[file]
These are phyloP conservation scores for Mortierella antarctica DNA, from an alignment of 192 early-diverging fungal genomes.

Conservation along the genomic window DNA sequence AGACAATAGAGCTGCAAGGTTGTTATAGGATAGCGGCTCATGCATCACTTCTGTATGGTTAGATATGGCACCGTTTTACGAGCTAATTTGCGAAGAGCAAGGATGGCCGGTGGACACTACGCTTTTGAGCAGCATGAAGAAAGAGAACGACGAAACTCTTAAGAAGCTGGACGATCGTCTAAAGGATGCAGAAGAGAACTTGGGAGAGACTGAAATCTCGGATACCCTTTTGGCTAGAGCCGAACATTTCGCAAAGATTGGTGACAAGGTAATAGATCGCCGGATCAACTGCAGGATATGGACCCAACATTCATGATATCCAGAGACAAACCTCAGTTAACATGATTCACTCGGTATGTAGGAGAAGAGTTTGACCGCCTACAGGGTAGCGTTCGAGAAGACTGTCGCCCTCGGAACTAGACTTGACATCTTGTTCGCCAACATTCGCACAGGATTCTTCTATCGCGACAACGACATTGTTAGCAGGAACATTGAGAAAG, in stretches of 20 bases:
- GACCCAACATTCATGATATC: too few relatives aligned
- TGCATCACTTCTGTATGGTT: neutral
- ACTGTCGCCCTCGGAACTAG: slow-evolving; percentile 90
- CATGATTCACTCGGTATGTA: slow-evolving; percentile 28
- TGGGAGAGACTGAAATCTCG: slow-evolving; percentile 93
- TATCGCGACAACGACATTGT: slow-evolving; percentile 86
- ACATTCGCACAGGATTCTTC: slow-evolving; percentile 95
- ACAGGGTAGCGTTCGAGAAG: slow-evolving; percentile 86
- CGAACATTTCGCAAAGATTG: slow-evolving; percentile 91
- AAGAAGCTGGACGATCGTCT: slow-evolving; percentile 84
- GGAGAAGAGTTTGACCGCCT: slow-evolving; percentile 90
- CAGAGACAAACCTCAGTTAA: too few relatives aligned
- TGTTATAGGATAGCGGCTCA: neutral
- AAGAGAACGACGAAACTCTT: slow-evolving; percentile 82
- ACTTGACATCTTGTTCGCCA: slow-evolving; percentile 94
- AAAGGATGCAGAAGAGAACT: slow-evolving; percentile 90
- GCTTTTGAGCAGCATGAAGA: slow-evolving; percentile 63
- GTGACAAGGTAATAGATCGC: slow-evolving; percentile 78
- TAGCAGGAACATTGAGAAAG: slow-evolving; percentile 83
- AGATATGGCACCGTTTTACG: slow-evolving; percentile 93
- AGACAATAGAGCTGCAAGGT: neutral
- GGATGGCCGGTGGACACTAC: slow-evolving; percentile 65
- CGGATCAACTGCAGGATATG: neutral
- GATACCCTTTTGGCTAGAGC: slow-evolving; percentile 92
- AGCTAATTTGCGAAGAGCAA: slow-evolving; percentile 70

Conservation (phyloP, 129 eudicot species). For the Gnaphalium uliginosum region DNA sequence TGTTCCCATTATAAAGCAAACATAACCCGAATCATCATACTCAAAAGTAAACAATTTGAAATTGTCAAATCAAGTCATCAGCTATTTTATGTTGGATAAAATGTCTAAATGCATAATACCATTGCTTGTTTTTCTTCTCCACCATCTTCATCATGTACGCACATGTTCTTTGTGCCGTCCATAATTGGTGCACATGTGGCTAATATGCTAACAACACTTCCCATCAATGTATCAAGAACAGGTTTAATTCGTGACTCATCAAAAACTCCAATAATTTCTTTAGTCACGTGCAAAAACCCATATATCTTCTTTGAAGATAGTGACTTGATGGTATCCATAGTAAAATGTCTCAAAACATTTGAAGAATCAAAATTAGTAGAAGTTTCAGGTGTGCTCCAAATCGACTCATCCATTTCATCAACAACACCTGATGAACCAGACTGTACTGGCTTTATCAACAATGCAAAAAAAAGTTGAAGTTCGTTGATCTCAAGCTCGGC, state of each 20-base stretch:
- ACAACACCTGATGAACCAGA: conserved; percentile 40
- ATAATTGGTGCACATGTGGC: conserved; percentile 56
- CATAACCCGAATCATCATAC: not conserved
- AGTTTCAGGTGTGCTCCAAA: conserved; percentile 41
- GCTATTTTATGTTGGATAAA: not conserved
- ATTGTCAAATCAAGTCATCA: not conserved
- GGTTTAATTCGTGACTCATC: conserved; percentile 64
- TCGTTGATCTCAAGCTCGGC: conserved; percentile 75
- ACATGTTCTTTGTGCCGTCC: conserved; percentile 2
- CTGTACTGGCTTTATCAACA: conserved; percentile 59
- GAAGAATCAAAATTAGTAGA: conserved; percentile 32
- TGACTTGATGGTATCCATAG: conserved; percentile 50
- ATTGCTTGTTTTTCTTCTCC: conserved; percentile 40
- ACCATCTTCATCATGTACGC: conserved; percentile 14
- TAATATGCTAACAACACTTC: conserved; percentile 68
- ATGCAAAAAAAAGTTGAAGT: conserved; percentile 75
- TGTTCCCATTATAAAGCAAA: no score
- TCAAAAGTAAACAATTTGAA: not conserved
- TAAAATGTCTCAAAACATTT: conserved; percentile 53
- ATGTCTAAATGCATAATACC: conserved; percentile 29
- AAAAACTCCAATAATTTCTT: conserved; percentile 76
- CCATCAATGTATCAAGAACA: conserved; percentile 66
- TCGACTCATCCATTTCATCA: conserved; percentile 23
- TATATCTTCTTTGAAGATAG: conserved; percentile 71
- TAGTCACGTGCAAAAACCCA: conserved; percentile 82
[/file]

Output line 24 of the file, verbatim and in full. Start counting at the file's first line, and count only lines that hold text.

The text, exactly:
- GGATGGCCGGTGGACACTAC: slow-evolving; percentile 65